SOPP566: Your course was very helpful in getting back to my “roots” and kick-starting this entire adventure
Vidas: Hi guys, this is Vidas!
Ausra: And Ausra!
V: Let’s start episode 566 of Secrets of Organ Playing Podcast. This question was sent by Dave, and he writes:
I did your year-long subscription some years ago… and after that found a local organ teacher.
I just wanted to let you know that after 40 yrs, I successfully accomplished (another) audition for
going back to college to get a Bachelor's degree in Church Music with an Organ Performance certificate.
I just started this new semester at a college here in North Carolina; where I have an opportunity
to practice on a wonderful Fisk instrument (currently enrolled in Music History, Harpsichord and Organ.)
Your course was very helpful in getting back to my “roots” and kick-starting this entire adventure.
So, while I’m not currently enrolled, I do get your weekly messages (and even read them) and
I do look at the weekly competitions.
Just wanted to say “thank you” for your “nudge” back into the world of organ playing.
V: What are your thoughts, Ausra, for starters?
A: Well, I think you should be very pleased to receive a message like this, because it’s a direct praise to your work, and I think it’s a very nice letter! It’s nice to help people, and to get this feedback, because otherwise you would never know if your courses work or not.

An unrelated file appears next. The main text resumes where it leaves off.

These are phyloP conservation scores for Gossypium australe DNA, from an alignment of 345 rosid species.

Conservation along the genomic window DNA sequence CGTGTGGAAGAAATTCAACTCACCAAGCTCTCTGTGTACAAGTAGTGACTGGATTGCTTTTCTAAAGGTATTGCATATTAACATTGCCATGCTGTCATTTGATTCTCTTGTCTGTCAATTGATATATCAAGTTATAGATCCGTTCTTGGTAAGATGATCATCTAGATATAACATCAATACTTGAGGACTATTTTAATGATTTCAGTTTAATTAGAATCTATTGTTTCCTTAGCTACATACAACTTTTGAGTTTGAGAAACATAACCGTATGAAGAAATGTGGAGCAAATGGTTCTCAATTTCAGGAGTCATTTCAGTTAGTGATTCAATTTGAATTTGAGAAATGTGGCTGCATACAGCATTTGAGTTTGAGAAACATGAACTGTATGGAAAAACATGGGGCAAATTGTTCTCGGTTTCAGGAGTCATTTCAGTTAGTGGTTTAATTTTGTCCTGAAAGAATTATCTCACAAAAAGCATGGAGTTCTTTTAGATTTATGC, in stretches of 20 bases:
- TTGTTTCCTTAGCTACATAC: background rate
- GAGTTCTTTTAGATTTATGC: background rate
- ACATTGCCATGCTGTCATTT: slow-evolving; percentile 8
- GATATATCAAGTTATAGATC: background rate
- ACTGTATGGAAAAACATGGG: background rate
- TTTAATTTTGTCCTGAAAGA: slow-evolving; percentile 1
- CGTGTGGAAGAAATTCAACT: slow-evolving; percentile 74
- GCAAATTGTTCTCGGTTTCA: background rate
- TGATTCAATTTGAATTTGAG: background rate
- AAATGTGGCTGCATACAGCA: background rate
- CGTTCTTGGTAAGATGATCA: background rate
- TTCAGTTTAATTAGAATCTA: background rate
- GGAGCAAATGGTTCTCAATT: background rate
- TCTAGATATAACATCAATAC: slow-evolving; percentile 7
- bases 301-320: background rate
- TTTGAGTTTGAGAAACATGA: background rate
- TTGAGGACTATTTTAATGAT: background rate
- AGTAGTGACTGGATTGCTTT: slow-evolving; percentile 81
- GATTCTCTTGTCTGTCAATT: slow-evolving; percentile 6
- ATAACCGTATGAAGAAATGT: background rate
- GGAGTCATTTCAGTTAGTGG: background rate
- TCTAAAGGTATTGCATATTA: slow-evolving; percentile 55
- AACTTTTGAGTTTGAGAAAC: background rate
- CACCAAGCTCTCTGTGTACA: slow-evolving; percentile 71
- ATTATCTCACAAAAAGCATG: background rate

V: You know, what’s a amazing to me is that after 40 years, he got back to college! That should be done more often, I think, in the world, when senior people have more time in their days and can study things!
A: Now it’s becoming more and more common, and let me correct you a little bit. I think that in the future, we won’t have seniors at all, because nobody can retire after the economy is changing so swiftly, and people are living for more years. So, let’s see… now in Lithuania we have to retire at the age of 65. Yes?
A: But I think until the time we will be getting to retire, I think that age will be probably 75.
V: Is it even possible?
A: I don’t know.
V: How will they approve it?
A: But I think they will find their ways to do it in order to save money from the pension funds.
V: Won’t the community protest?
A: Well, who cares about community. But what I’m trying to say is that the life is changing basically everywhere, and people have to stay in business for more years, and therefore they have to change their major very often, or to find new possibilities to make a living and to earn an income. So I think playing organ can be one of the options.
V: Especially if a person likes playing, likes music, then this passion can become a side income for him.
V: Or her. Have you have ever heard Fisk instruments before?
A: Yes, I have heard them.
A: In the United States, of course.
V: I think I heard at Oberlin. Yes?
V: We’ve been there. It’s actually been more than once. At Oberlin, it’s a French style instrument. And also, at Rochester. Remember? This church where Hans Davidsson played?
A: The 3rd part of Clavier-Übung, yes?
V: Clavier-Übung, yes.